With the start of the school year comes the daunting tasks, for many of the seniors, of requesting recommendation letters, writing essays and filling out college applications. While the college application process can be stressful and overwhelming, the College Counselor Andrea Rusk wants students to know she is here to help.
“I will give you a way to get there,” Rusk said. “It might not be the way that you had planned, but there is a way. There is always a way.”
Growing up in a small rural town in Wisconsin, Rusk did not have a college counselor to guide her through the difficult and stressful process. Since she did not have that extra help, Rusk gives credit to her family for helping her through the process.
“My mom actually went to college while I was in middle school, so I got to see her do that process, which was really neat and very inspiring for me,” Rusk said.
Rusk started her job at MHS in 2011 as a school counselor. She said she noticed there wasn’t too much of a college counseling program back then and wanted to change that, so she helped create the College and Career Resource Center. She added the creation of the CCRC is one of her favorite memories she associates with working at MHS.
In 2016, she officially became a college counselor at MHS and built the college advising program from there.
“I took it from being very minimal with a couple evening events to a program running during the day,” she said.
She has also helped to build the program by providing information about colleges and events through email blasts, the school’s website and social media accounts. Other staff members applaud her for this communication push.
“It’s really easy for students to be aware of what’s happening in the CCRC because of all the promotion that [Rusk] does,” said Melissa Schaefer, AP psychology teacher and director of the AVID program.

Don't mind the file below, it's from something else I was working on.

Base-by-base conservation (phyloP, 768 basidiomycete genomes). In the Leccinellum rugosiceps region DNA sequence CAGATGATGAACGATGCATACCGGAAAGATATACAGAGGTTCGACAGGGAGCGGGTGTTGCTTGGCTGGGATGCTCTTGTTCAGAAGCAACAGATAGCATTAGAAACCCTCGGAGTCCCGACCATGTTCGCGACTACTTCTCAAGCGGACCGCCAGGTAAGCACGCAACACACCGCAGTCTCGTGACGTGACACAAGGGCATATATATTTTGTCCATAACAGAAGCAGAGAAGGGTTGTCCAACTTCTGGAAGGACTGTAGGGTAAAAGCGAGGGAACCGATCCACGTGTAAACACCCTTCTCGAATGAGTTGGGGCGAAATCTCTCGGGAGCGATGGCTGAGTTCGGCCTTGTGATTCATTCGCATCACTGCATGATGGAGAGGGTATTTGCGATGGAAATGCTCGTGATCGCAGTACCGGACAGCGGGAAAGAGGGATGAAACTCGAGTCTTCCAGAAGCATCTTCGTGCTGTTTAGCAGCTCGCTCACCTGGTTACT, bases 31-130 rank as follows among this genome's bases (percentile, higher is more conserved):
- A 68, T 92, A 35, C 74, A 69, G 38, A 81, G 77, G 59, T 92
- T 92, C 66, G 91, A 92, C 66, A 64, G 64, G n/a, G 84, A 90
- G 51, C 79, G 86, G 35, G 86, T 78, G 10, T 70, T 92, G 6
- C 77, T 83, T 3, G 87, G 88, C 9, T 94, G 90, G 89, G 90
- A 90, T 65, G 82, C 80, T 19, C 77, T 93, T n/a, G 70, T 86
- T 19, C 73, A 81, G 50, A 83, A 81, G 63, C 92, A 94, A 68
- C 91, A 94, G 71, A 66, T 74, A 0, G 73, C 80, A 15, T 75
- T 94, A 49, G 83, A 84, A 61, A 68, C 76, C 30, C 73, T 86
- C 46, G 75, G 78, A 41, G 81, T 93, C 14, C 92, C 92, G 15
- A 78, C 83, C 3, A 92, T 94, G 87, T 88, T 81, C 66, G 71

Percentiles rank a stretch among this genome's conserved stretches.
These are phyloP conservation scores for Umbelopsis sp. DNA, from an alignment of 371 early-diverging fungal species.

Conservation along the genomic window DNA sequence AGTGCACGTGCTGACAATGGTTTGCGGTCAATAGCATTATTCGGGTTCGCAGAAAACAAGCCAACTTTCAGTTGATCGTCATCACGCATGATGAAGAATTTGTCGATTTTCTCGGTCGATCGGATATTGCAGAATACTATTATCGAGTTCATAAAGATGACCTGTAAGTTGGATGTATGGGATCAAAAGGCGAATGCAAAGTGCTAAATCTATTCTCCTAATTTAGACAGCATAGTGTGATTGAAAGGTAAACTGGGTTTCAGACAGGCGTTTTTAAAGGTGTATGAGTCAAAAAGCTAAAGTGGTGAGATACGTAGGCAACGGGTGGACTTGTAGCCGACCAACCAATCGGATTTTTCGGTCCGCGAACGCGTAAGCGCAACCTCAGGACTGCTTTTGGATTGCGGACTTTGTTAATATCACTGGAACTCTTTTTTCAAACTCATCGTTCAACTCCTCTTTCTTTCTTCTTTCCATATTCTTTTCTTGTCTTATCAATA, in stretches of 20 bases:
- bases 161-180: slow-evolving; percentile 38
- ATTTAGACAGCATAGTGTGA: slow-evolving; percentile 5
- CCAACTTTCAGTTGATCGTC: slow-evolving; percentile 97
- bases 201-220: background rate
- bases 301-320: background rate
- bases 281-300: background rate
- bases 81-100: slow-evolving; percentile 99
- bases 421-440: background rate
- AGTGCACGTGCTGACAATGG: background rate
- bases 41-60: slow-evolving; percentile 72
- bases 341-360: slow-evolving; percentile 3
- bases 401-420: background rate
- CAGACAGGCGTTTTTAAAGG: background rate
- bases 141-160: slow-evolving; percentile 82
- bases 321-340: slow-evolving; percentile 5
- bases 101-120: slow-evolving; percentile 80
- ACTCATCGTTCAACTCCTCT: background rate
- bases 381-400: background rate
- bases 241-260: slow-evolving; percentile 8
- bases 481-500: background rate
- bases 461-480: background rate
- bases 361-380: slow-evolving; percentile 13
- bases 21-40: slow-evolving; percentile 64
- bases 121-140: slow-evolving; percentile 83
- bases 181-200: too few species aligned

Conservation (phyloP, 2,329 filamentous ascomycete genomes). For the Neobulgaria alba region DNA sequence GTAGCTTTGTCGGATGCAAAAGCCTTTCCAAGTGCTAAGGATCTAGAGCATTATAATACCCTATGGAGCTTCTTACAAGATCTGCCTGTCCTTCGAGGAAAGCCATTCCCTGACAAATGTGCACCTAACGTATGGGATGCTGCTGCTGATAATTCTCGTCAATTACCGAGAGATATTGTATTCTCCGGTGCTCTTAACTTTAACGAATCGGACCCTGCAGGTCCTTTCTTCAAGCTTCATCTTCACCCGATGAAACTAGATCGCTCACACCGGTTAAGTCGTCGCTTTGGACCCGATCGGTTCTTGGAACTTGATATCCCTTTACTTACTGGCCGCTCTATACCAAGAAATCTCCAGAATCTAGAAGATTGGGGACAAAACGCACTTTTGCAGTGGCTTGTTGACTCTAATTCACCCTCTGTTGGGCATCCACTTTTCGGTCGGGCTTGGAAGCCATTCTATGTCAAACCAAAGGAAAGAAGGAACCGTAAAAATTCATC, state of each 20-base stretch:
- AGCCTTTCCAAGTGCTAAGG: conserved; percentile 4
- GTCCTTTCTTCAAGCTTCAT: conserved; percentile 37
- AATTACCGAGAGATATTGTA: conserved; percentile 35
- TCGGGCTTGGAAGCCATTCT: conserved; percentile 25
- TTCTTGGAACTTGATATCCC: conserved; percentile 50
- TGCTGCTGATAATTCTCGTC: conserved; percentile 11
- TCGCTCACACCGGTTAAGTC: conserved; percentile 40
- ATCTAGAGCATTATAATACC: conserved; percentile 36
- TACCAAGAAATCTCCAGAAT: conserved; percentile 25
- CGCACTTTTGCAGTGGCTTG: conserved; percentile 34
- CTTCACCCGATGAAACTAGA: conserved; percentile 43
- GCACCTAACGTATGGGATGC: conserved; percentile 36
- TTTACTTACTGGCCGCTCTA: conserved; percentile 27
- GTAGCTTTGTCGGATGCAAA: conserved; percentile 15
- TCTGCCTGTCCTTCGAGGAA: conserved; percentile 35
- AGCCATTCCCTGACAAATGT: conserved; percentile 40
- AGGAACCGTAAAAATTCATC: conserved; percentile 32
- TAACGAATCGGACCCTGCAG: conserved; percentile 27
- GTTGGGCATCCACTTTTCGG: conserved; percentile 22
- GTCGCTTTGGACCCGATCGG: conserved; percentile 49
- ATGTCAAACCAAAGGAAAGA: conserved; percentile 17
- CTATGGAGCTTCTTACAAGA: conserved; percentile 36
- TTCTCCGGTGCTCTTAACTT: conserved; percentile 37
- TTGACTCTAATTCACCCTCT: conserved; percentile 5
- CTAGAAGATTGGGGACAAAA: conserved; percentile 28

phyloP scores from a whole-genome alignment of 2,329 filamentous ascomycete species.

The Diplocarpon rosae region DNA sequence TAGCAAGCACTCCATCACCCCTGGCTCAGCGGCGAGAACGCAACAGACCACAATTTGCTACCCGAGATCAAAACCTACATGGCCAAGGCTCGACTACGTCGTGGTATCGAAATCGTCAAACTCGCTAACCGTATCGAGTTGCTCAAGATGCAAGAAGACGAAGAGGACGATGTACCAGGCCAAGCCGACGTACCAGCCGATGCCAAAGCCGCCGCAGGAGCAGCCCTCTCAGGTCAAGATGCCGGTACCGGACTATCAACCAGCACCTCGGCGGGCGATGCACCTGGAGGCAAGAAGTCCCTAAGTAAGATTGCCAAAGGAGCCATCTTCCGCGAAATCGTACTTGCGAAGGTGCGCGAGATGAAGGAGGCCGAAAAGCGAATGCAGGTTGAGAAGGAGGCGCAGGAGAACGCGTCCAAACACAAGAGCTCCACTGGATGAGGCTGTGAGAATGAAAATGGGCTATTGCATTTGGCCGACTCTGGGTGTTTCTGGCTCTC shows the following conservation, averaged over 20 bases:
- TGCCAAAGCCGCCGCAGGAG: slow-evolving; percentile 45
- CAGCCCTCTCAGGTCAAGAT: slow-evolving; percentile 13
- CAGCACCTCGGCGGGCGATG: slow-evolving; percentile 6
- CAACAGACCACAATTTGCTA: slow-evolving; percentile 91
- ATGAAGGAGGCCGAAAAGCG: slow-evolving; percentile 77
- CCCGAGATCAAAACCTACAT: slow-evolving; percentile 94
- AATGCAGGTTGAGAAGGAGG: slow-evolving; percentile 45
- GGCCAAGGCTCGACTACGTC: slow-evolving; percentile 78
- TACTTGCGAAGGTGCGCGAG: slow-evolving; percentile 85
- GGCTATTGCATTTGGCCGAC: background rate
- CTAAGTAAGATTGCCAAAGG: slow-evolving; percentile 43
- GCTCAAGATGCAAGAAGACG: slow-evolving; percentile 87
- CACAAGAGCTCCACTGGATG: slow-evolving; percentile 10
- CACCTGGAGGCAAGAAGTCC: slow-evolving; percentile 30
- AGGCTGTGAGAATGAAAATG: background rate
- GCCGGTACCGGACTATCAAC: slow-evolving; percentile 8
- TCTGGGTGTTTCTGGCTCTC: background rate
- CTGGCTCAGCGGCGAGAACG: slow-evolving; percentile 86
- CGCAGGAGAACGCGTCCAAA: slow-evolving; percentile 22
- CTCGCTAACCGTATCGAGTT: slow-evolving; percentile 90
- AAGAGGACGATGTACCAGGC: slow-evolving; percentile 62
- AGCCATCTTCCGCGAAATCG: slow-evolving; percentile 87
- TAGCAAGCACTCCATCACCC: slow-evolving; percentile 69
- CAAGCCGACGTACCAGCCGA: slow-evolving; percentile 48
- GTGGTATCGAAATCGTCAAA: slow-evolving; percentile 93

The Literacy Center Specialist Hope Babowice also acknowledged how important Rusk’s role is at the school.
“[College counselors] can provide the individual care for students at any grade level to help guide them through this very difficult process, but more importantly, to help each individual student create an after high school goal,” Babowice said.
Rusk has created her own scheduling website that allows students to schedule advising appointments with her. She also has her own office space so that she can mentor students through the career and college process, which can include personal and sensitive student content.
“I think she makes it so incredibly easy to go in and get help,” senior Jori Oztunguc said. “You can walk in or wait for her whenever you have free time or if you don’t have someone at home or around to help you.”
Rusk graduated from the University of Wisconsin-Madison, was involved in different student groups, took part in study abroad programs and student taught.
“I was a chair in the student government, and I studied abroad about three times during college,” Rusk said. “I spent a full semester in Ecuador along with summers in Mexico and Guatemala. Then, I did my student teaching.”
Being in the education field, Rusk said the students are her favorite part of her job.
“It is entirely honest and true: when a student comes and tells me they’ve gotten into the school that they want to go to, I get so excited; I almost cry every time,” Rusk said. “It makes me so happy for you all.”